Communing in the South Pacific



The ten years I spent as a French teacher in several small South Pacific countries have taught me a lot. Being immersed in radically different civilisations has greatly helped me: not only to define myself but also to learn what real respect consists of.


In particular, I spent three years on one of the Loyalty Islands off the East coast of New Caledonia, the island called Nengone. I was employed by the French Reformed Church, not by any choice on my part, but I soon realised and liked how much they promoted the native civilisation.


In the 19th century, when the Catholic missionaries introduced the Eucharist to their newly converted flocks, they celebrated it with the bread and the wine. But bread and wine were completely alien to the Islanders at that time.


The approach chosen by the Protestant missionaries was quite different: they decided to celebrate the Eucharist by sharing the coconut milk and the yam, which was and continues to be of such significance to the Islanders, because they truly are their foods of life, therefore linked to their ancestral system of beliefs.


Nowadays, the yam feast (the day when the first yams are dug out and offered to the elders) is still a crucial celebration in the Islanders’ annual calendar, because it is a symbol of Nature’s – and of the Ancestors’ – recurring generosity. Actually, eating a yam is, symbolically, eating the Ancestors’ flesh, which means getting strength and wisdom from their experiences.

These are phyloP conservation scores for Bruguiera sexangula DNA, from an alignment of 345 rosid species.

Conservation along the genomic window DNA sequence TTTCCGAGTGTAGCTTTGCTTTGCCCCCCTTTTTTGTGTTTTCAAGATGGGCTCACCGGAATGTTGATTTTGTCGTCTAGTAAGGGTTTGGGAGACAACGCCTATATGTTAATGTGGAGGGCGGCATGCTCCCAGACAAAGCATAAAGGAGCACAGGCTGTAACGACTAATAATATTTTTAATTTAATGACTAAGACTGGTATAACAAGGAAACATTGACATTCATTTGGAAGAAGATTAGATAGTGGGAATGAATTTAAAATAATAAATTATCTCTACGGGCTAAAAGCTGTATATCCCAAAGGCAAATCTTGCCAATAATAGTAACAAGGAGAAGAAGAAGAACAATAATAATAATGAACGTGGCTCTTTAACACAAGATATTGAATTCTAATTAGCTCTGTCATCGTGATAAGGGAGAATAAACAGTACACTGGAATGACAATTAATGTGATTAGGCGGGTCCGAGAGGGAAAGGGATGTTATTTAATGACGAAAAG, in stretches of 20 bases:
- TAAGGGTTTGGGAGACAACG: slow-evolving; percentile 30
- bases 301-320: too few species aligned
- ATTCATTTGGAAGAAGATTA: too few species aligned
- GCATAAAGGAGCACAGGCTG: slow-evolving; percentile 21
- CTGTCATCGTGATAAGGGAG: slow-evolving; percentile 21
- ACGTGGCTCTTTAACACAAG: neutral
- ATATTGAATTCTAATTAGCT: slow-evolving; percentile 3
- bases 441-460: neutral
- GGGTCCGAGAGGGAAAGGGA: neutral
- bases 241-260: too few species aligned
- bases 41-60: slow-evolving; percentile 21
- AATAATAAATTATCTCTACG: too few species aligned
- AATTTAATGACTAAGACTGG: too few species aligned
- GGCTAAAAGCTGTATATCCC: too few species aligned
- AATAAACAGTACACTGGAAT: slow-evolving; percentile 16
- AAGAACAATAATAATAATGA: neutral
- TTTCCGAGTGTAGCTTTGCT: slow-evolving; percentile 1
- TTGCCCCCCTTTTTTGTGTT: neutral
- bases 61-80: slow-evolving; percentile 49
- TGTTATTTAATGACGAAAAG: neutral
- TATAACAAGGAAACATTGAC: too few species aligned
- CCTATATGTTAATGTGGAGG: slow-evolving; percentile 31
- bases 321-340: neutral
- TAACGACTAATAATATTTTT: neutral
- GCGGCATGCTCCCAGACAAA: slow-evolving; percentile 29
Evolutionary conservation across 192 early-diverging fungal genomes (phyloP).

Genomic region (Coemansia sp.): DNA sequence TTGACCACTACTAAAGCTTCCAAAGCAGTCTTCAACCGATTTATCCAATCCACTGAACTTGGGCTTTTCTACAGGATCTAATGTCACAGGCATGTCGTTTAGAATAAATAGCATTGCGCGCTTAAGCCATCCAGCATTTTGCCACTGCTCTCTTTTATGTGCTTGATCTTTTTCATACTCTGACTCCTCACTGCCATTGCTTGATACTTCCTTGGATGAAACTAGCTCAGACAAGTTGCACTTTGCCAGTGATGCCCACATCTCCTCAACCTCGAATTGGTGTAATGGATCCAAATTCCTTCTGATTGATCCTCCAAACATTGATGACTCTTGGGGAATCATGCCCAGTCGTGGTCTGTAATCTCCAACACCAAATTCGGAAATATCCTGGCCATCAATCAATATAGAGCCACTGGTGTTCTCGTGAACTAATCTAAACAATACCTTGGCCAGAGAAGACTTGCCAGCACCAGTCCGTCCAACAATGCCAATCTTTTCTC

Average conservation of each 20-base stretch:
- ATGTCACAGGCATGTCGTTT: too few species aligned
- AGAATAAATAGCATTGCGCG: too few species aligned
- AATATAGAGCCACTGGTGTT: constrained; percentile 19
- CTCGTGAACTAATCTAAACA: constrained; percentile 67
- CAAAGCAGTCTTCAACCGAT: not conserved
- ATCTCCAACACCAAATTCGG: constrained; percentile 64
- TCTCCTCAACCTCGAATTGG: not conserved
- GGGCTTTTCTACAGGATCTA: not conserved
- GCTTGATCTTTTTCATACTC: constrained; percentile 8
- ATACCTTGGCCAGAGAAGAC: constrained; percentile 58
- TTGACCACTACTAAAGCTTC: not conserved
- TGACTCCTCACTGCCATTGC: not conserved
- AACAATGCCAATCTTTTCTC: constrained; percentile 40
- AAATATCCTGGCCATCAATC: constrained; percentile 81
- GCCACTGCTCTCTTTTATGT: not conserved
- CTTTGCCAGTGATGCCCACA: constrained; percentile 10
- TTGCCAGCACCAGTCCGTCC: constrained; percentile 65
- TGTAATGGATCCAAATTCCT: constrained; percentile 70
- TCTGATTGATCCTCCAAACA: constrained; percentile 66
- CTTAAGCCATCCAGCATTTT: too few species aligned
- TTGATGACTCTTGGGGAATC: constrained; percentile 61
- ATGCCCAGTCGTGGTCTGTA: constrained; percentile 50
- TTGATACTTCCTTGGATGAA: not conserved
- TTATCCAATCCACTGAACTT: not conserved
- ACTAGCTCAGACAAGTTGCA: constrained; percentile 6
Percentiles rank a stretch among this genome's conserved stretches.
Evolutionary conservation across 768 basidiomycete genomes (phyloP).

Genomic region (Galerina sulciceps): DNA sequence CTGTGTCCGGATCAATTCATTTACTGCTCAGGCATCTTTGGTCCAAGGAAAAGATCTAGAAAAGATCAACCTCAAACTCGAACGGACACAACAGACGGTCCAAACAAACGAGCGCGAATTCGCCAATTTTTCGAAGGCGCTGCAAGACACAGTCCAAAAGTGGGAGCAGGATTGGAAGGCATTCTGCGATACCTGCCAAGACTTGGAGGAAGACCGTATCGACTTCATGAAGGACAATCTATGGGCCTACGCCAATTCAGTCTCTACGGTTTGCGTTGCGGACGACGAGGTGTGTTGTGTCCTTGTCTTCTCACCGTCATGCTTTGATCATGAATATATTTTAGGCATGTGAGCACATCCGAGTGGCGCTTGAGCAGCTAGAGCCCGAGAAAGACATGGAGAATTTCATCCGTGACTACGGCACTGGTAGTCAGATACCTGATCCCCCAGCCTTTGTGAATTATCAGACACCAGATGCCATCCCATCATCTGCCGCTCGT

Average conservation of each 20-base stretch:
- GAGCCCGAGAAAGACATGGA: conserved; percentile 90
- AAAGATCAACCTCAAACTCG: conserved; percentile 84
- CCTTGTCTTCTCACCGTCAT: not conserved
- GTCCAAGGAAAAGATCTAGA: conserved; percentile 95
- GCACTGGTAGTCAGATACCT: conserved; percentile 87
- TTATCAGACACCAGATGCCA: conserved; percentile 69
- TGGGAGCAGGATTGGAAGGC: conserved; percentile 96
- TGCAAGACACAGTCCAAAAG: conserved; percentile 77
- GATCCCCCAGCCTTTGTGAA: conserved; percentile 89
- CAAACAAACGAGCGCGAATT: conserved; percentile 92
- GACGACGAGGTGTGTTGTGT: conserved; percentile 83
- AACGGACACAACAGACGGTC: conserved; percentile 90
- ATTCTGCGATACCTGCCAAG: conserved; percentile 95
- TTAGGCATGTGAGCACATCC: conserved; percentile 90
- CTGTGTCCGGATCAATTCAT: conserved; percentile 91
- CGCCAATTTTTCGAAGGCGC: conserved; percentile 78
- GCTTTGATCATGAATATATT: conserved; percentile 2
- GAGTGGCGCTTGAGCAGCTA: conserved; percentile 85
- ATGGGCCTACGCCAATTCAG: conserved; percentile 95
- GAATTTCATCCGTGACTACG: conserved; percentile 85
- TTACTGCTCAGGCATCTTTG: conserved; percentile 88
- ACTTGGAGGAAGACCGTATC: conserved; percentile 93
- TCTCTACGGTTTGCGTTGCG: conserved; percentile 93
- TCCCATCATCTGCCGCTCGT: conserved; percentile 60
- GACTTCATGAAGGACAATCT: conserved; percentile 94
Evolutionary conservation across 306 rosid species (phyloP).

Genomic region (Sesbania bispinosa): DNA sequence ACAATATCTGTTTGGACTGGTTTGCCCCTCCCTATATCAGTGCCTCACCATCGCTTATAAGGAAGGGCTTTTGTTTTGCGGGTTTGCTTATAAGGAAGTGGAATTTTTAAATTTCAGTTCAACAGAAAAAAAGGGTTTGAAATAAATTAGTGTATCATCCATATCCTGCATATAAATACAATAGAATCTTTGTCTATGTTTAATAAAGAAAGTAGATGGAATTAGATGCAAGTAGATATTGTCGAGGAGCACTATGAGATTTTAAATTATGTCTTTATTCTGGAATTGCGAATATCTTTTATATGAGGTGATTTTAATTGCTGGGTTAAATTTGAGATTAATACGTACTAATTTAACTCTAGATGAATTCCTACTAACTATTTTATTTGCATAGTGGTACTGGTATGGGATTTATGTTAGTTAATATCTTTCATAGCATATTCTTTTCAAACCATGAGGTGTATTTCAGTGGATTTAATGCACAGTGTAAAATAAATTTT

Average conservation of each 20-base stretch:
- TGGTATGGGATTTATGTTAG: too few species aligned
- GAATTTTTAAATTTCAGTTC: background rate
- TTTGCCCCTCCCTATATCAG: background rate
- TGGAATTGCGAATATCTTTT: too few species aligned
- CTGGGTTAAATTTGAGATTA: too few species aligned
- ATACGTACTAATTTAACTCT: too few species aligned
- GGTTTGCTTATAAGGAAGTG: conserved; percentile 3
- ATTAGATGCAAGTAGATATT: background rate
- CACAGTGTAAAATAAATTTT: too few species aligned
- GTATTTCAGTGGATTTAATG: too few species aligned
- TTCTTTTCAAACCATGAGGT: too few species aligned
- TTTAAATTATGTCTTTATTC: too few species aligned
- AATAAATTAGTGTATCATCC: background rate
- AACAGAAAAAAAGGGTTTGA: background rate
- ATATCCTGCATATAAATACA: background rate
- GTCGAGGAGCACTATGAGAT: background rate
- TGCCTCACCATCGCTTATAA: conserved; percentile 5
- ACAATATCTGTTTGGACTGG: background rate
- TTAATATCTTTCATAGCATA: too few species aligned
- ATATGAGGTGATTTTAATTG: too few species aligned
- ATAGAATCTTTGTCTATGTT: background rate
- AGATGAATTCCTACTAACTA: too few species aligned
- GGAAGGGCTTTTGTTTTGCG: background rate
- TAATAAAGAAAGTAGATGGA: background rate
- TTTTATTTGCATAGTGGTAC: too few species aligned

Time, in the Islanders’ world-view, is not linear but cyclic, so, maybe, it is no wonder they were able to grasp so naturally the concept of Jesus’s resurrection. The Islanders have achieved a symbiosis, a harmony, between their traditional beliefs and Christianity: their Ancestors are still alive in specific places, trees or animals, and I remember a night when, on the grounds of the Secondary school I was teaching at (it was called Taremene, which means the owl’s perch), an owl started flying around, everybody hid until the bird had disappeared.


The word taboo is – as far as I know – the only Polynesian word in the English language ; in the South Pacific, the original word tapu means sacred, set apart, in the sense that one has to show respect to  the Spirits of the dead.


One day, a friend of mine went fishing but he had omitted to formally pay his respect to the Spirits inhabiting the fishing spot: his spear severed one of his toes. It is a puzzling anecdote because in the Nengone language, sarengom, the word meaning twenty – for ten fingers plus ten toes – also means a human being considered in both his/her physical and moral integrity… Had my friend lost his physical integrity for being morally at fault?


I was mentioning a harmony, and I remember when, after my days at work, I used to be walking back from the school and could see the vicar sitting with some of my pupils around an open wood fire in the middle of his tidy lawn, close to the church and to his traditional family hut. Under the starry deep-blue sky, in those cool nights – it can get quite fresh in the South Pacific – it was such an appeasement to watch and to hear the old man telling the children tales of traditional wisdom in the native language.



The word taboo appeared in 1777 in Cook’s A Voyage to the Pacific Ocean. It is a Tongan word, Cook having just visited that archipelago, the main island of which is called Tongatapu.

Cook called Tonga the Friendly Islands, as he saw its inhabitants as particularly welcoming. In fact, he fortunately left before realising that Tongans were cannibals and had lured him into a sense of false confidence! It would have been a paradoxical fate for a Cook…

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